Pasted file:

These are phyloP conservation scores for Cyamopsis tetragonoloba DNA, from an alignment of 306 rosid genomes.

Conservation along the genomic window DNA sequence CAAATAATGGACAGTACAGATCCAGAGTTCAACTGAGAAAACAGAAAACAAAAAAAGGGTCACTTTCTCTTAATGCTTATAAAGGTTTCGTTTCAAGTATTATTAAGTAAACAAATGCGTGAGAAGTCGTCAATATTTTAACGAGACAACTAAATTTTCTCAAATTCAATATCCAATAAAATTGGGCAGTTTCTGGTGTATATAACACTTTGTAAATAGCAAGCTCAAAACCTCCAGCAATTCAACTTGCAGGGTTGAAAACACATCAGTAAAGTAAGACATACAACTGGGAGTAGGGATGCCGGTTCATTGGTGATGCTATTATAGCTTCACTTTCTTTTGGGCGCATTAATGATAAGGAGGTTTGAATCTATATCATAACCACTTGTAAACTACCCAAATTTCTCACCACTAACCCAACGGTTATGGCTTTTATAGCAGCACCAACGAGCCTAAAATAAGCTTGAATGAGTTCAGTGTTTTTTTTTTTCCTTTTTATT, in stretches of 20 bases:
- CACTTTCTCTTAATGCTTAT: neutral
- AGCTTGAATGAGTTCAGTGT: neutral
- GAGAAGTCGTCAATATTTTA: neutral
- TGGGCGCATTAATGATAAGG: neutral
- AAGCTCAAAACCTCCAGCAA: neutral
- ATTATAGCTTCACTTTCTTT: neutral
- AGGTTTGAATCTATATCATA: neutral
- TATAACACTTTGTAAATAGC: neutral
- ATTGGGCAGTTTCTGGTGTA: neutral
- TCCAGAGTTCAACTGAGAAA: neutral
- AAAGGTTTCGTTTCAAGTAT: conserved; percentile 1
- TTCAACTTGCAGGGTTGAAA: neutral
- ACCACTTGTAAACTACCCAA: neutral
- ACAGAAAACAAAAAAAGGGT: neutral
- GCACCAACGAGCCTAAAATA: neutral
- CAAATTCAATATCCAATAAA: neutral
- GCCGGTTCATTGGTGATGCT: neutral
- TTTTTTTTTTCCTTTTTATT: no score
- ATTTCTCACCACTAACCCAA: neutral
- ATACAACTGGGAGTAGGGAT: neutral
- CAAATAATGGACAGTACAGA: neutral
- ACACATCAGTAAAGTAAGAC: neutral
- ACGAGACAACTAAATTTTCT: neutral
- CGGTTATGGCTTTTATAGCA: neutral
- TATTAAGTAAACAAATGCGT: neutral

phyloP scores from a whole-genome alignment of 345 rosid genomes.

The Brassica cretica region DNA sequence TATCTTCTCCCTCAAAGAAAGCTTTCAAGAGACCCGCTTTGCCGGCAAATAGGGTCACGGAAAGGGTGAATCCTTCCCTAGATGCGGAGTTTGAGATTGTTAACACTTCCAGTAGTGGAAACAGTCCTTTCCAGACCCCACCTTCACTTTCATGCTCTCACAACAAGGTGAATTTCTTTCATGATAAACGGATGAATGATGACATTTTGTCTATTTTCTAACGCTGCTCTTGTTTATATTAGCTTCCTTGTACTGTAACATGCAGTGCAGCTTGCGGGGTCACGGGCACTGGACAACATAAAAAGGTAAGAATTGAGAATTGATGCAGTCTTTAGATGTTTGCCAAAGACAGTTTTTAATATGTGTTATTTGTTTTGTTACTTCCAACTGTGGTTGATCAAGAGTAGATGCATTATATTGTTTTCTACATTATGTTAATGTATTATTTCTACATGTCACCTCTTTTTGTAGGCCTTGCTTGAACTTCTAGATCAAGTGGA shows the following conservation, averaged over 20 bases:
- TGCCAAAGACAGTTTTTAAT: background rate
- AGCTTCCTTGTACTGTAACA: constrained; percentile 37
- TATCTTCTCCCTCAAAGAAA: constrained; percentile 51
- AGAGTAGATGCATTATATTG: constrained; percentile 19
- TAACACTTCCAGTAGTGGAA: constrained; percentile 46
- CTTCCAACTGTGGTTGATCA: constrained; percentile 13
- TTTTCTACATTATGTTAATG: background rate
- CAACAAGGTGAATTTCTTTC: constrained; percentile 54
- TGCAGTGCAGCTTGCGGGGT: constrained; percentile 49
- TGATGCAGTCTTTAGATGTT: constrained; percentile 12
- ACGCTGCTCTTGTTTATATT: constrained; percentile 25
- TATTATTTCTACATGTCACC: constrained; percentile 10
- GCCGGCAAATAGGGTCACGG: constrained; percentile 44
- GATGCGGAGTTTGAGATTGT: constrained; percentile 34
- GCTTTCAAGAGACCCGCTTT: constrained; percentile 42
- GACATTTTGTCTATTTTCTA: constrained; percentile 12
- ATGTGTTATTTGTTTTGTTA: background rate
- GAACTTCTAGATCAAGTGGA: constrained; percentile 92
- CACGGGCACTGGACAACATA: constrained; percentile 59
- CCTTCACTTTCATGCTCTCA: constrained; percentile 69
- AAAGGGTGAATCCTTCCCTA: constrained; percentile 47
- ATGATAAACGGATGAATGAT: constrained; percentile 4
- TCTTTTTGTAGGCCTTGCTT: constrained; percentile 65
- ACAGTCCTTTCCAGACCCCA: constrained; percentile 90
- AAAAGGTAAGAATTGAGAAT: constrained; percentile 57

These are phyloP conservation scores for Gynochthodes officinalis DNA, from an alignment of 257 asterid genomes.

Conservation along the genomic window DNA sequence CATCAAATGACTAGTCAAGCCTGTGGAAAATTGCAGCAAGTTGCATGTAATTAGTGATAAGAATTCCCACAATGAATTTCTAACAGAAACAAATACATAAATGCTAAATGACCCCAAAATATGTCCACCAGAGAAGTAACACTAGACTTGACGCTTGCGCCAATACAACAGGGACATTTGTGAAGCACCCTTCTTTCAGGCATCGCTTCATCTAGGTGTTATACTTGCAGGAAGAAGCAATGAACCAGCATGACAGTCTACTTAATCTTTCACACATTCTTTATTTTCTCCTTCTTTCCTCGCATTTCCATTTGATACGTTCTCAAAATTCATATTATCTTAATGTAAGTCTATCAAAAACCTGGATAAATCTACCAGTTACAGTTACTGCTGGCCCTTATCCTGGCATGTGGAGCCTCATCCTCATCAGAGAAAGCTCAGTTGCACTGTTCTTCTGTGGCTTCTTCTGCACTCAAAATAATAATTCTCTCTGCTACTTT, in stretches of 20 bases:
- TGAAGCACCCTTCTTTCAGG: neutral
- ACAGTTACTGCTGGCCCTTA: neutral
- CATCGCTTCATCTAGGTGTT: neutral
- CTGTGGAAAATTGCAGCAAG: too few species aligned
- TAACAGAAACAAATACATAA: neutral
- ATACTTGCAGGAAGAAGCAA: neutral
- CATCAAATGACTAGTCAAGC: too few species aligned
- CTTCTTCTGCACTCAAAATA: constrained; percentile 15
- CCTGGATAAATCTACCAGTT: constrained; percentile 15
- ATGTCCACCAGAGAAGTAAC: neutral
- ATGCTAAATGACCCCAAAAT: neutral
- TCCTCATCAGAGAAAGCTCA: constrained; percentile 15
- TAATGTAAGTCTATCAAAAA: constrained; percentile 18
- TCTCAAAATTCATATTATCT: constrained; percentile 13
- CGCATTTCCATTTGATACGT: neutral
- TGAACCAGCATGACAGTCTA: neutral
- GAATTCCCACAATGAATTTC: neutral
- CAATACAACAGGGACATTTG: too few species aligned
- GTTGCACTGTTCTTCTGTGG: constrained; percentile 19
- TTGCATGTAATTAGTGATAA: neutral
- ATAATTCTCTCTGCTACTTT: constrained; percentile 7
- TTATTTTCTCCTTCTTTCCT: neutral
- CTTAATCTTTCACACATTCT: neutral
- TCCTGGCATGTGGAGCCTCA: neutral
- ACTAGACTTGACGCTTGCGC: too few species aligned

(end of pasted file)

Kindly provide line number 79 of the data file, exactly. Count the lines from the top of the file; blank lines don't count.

- CTTAATCTTTCACACATTCT: neutral